According to Chad Marlow, a senior counsel with the American Civil Liberties Union (ACLU), energy-efficient, network-controlled LED street lights which are being deployed to build “smart cities” could be used for widespread public surveillance.
“This often scares the bejesus out of people, and for good reason,” Marlow said during a presentation in Washington, D.C., hosted by the New America Foundation. “They have a wonderful sales pitch. They go to a city and they say, ‘Hey, you’re using those really inefficient, bad environmental, break-all-the-time incandescent bulbs in your street lamps. Wouldn’t it be better if you used these LED bulbs? They’re efficient, they save money, and by the way, they have built-in cameras and microphones.'”
The conversation is part of the ACLU’s Community Control Over Police Surveillance program which aims to pass laws creating oversight of law enforcement technology, reported StateScoop. The initiative recommends that a city should not fund or acquire new surveillance technology until its residents are informed how it will be used, and municipal legislators formally approve it. The program also considers technologies like facial recognition software, automated license plate readers and cell tower simulators—commonly known as Stingrays—that can be used to track an individual’s mobile phone.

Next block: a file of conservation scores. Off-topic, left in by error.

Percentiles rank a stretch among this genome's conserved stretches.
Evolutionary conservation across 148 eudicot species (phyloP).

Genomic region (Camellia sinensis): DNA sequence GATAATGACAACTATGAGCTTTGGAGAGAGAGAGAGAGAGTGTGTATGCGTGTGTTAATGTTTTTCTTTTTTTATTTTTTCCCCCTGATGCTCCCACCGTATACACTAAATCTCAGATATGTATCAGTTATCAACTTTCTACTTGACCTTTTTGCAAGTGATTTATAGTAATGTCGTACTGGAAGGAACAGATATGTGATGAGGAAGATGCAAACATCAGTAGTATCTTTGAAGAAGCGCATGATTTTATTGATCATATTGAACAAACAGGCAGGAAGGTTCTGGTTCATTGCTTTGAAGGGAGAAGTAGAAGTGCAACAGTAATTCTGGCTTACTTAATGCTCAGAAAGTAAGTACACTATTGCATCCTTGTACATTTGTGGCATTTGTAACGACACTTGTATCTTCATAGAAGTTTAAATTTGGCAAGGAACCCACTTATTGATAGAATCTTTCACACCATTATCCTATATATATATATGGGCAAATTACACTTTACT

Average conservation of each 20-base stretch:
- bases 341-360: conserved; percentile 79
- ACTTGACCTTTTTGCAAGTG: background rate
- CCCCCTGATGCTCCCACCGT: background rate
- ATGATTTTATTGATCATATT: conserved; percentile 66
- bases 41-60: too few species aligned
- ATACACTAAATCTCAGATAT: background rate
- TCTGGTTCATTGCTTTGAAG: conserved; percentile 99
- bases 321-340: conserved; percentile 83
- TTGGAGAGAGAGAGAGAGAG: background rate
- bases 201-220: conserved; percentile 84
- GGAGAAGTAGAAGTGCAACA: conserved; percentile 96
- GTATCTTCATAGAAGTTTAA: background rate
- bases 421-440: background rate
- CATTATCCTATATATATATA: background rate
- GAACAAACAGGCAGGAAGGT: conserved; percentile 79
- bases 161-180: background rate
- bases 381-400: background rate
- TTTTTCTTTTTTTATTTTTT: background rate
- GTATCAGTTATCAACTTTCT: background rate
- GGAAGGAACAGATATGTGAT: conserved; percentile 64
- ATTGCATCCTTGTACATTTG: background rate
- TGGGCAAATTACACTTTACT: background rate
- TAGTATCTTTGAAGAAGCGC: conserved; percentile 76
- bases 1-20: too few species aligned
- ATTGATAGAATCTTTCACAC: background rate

Marlow added that the smart street light devices can give local law enforcement broad surveillance abilities that could be used to target vulnerable communities, reported StateScoop. Additionally, Marlow noted that cities like Baltimore, Detroit, San Diego, Chicago, and others embracement of high-tech street lights might not be so enthusiastic if the eco-friendly pitches behind them were reversed. “If you said ‘hey, we’re putting a camera and microphone on every street corner because they’re light bulbs,’ you’d get a much different reaction,” he said.
September 21, 2018